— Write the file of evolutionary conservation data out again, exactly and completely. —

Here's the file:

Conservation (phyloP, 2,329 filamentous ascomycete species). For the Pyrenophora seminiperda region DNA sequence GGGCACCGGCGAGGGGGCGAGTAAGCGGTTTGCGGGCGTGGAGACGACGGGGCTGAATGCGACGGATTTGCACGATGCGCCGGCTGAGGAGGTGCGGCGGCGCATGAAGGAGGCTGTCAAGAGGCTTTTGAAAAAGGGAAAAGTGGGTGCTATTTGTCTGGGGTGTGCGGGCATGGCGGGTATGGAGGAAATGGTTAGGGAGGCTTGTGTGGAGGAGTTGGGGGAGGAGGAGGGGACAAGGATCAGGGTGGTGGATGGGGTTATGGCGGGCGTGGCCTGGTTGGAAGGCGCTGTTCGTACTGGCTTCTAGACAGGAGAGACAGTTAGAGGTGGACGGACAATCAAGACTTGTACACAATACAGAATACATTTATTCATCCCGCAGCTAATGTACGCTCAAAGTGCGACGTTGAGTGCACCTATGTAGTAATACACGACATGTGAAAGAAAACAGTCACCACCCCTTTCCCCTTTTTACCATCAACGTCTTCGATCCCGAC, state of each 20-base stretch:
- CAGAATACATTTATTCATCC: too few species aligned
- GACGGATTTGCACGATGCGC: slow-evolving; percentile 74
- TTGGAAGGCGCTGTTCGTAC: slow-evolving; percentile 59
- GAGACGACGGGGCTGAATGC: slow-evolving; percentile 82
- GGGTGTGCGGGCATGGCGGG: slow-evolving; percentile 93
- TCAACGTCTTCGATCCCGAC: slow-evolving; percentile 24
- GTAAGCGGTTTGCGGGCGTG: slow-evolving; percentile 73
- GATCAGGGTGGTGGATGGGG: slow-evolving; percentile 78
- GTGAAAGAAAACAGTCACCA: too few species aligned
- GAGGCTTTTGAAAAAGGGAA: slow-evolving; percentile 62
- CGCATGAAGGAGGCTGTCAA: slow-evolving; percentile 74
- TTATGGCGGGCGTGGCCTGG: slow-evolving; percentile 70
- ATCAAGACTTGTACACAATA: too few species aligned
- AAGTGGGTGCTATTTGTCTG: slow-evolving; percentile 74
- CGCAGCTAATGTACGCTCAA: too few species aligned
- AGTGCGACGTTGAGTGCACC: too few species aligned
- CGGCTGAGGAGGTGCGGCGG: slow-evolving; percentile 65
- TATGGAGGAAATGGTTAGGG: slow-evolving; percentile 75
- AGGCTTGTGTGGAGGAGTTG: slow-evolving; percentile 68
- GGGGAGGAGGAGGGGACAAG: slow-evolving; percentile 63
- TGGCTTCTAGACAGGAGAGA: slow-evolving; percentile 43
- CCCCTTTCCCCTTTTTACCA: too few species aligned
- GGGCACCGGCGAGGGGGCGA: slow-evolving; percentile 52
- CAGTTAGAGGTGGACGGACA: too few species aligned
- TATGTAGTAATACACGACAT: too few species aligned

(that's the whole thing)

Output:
Conservation (phyloP, 2,329 filamentous ascomycete species). For the Pyrenophora seminiperda region DNA sequence GGGCACCGGCGAGGGGGCGAGTAAGCGGTTTGCGGGCGTGGAGACGACGGGGCTGAATGCGACGGATTTGCACGATGCGCCGGCTGAGGAGGTGCGGCGGCGCATGAAGGAGGCTGTCAAGAGGCTTTTGAAAAAGGGAAAAGTGGGTGCTATTTGTCTGGGGTGTGCGGGCATGGCGGGTATGGAGGAAATGGTTAGGGAGGCTTGTGTGGAGGAGTTGGGGGAGGAGGAGGGGACAAGGATCAGGGTGGTGGATGGGGTTATGGCGGGCGTGGCCTGGTTGGAAGGCGCTGTTCGTACTGGCTTCTAGACAGGAGAGACAGTTAGAGGTGGACGGACAATCAAGACTTGTACACAATACAGAATACATTTATTCATCCCGCAGCTAATGTACGCTCAAAGTGCGACGTTGAGTGCACCTATGTAGTAATACACGACATGTGAAAGAAAACAGTCACCACCCCTTTCCCCTTTTTACCATCAACGTCTTCGATCCCGAC, state of each 20-base stretch:
- CAGAATACATTTATTCATCC: too few species aligned
- GACGGATTTGCACGATGCGC: slow-evolving; percentile 74
- TTGGAAGGCGCTGTTCGTAC: slow-evolving; percentile 59
- GAGACGACGGGGCTGAATGC: slow-evolving; percentile 82
- GGGTGTGCGGGCATGGCGGG: slow-evolving; percentile 93
- TCAACGTCTTCGATCCCGAC: slow-evolving; percentile 24
- GTAAGCGGTTTGCGGGCGTG: slow-evolving; percentile 73
- GATCAGGGTGGTGGATGGGG: slow-evolving; percentile 78
- GTGAAAGAAAACAGTCACCA: too few species aligned
- GAGGCTTTTGAAAAAGGGAA: slow-evolving; percentile 62
- CGCATGAAGGAGGCTGTCAA: slow-evolving; percentile 74
- TTATGGCGGGCGTGGCCTGG: slow-evolving; percentile 70
- ATCAAGACTTGTACACAATA: too few species aligned
- AAGTGGGTGCTATTTGTCTG: slow-evolving; percentile 74
- CGCAGCTAATGTACGCTCAA: too few species aligned
- AGTGCGACGTTGAGTGCACC: too few species aligned
- CGGCTGAGGAGGTGCGGCGG: slow-evolving; percentile 65
- TATGGAGGAAATGGTTAGGG: slow-evolving; percentile 75
- AGGCTTGTGTGGAGGAGTTG: slow-evolving; percentile 68
- GGGGAGGAGGAGGGGACAAG: slow-evolving; percentile 63
- TGGCTTCTAGACAGGAGAGA: slow-evolving; percentile 43
- CCCCTTTCCCCTTTTTACCA: too few species aligned
- GGGCACCGGCGAGGGGGCGA: slow-evolving; percentile 52
- CAGTTAGAGGTGGACGGACA: too few species aligned
- TATGTAGTAATACACGACAT: too few species aligned